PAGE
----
As she appealed to students to sign up for health insurance (young people are key to keeping costs down) she tailored her message to the younger audience.
"You want to try your hand at filmmaking, a startup," she pitched, "without disproportionate risk of something to you or your families."
She even took a selfie recently (granted, it was with Meryl Streep, who doesn't have the same cache with millennials as, say, Jennifer Lawrence).
Clinton also took one last year with her daughter, Chelsea who is essentially already playing the role of surrogate, talking to younger people and addressing the issues they care about at events like the South by Southwest Interactive Festival and the Human Rights Campaign's Inaugural Conference on Lesbian, Gay, Bisexual, Transgender and Questioning Youth.
One female student who attended Clinton's event at the University of Miami told CNN, "Age isn't a factor. It's how 'with it' you are. She's very with it." A male student chimed in that Clinton's age "wouldn't deter me from voting for her."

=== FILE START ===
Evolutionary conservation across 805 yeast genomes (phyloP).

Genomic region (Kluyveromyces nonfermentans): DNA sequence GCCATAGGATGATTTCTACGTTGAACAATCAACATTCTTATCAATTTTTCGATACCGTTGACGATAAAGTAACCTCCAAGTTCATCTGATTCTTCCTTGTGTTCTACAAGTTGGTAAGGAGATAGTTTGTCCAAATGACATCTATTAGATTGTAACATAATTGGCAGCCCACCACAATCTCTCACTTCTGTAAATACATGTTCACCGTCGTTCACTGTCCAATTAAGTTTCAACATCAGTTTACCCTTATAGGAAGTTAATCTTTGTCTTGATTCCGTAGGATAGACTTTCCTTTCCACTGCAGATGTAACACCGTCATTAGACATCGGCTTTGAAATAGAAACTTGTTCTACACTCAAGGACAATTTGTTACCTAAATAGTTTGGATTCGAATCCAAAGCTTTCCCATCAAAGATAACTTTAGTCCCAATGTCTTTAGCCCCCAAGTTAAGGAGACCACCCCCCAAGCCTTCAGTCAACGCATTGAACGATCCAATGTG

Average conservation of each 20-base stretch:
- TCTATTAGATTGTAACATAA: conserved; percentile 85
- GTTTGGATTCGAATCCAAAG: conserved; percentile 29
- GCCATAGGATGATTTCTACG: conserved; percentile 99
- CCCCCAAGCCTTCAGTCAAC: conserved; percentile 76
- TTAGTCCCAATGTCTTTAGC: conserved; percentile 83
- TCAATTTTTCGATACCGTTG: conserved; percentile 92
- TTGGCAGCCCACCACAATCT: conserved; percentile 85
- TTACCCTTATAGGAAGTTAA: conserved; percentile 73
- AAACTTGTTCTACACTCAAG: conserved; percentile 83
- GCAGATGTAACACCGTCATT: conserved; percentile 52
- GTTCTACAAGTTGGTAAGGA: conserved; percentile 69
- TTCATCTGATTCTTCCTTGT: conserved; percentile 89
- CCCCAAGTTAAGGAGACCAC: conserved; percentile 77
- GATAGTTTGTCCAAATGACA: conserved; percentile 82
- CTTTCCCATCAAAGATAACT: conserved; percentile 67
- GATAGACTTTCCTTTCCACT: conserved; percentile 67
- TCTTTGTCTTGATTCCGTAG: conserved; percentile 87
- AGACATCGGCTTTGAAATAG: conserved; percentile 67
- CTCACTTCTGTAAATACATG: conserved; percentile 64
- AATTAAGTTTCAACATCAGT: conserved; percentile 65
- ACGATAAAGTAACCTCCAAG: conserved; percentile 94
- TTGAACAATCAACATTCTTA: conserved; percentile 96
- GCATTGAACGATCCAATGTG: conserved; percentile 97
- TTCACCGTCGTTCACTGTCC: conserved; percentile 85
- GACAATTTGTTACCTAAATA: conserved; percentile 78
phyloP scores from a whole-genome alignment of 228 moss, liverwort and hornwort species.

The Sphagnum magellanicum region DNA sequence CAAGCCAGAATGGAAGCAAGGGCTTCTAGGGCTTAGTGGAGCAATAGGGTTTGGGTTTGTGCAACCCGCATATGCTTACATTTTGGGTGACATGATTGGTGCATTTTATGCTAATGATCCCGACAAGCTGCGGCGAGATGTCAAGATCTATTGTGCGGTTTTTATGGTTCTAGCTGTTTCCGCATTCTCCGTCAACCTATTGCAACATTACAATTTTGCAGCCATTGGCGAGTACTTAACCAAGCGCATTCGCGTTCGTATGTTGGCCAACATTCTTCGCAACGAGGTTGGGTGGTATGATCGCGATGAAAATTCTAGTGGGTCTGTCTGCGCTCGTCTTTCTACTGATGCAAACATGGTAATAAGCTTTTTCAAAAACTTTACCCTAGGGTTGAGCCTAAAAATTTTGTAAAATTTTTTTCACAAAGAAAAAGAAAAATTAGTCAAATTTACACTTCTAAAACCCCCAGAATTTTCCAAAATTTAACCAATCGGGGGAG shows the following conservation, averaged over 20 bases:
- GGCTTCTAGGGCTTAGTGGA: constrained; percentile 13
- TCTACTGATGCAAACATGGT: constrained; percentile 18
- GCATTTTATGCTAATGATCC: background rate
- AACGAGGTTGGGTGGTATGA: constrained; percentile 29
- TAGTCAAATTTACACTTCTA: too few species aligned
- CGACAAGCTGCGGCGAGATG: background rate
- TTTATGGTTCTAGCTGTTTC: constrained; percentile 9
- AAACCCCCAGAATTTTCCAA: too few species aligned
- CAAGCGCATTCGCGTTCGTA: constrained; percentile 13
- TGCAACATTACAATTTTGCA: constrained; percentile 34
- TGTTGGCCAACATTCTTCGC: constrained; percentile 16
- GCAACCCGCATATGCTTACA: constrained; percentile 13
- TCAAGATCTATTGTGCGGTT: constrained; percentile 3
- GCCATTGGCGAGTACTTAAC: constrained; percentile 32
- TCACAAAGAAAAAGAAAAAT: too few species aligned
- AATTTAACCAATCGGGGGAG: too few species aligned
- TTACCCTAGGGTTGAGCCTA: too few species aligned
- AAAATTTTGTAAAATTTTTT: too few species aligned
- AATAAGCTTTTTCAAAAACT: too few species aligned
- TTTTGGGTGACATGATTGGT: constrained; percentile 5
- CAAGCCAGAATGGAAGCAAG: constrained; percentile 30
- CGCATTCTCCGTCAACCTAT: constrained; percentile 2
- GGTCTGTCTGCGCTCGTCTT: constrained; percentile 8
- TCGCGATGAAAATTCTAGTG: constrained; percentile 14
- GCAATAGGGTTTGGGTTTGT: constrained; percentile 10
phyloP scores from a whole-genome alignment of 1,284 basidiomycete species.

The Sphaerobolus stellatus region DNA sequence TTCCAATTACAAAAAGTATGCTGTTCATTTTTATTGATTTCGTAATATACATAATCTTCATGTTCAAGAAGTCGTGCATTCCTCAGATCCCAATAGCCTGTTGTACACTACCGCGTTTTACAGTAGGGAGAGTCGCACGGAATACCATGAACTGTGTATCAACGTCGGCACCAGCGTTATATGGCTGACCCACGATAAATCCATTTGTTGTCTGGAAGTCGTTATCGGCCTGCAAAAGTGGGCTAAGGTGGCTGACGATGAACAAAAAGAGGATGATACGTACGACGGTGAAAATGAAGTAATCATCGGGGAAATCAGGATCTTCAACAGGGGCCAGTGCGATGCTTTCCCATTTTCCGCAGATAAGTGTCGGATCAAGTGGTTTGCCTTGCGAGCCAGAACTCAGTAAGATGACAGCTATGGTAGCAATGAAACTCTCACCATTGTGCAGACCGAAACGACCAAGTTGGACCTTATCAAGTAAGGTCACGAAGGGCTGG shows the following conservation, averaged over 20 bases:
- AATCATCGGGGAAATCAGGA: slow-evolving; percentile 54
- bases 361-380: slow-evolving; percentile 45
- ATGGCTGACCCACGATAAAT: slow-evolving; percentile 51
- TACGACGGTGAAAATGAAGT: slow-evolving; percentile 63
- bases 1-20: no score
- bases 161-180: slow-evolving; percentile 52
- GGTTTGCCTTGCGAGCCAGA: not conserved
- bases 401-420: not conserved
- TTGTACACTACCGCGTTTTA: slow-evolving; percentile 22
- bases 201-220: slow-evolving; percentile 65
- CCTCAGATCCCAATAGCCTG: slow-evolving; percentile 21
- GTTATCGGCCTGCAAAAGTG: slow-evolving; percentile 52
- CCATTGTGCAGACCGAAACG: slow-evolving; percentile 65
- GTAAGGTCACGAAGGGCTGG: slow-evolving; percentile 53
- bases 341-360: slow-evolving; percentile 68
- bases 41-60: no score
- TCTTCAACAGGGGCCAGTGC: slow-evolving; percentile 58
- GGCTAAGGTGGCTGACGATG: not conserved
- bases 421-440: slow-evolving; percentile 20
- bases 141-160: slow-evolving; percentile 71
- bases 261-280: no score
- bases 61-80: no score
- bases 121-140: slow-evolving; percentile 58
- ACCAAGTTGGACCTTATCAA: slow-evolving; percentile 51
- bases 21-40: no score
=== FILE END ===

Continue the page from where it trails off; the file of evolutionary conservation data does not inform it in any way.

The generational difference between Clinton and millennials might be minimized by the fact that, for now at least, most are unaware of her real age.
A recent survey by USA Today and the Pew Research Center found that only one-third of adults under 30 believe Clinton is in her 60s. Sixty-six percent guessed that she is in her 50s or even her 40s.
Republicans could run a generational race against Clinton
Perception of Clinton's age could become more pronounced if she is compared to younger Republican contenders.
Looking at possible GOP opponents, many of them are much younger than Clinton. Kentucky Sen. Rand Paul and New Jersey Gov. Chris Christie would be in their mid-50s come election day. Sen. Ted Cruz of Texas, Sen. Marco Rubio of Florida, Rep. Paul Ryan of Wisconsin and Wisconsin Gov. Scott Walker will still be in their 40s.
"I think it is inevitable that the Republican nominee tries to run a generational argument against Hillary Clinton," says Ron Brownstein, editorial director at Atlantic Media. "Having a nominee who is 69, that is a potential stress point. There's no way around it. She has to make herself appear relevant to these younger voters who are indispensable for Democrats as older Americans shift toward the GOP."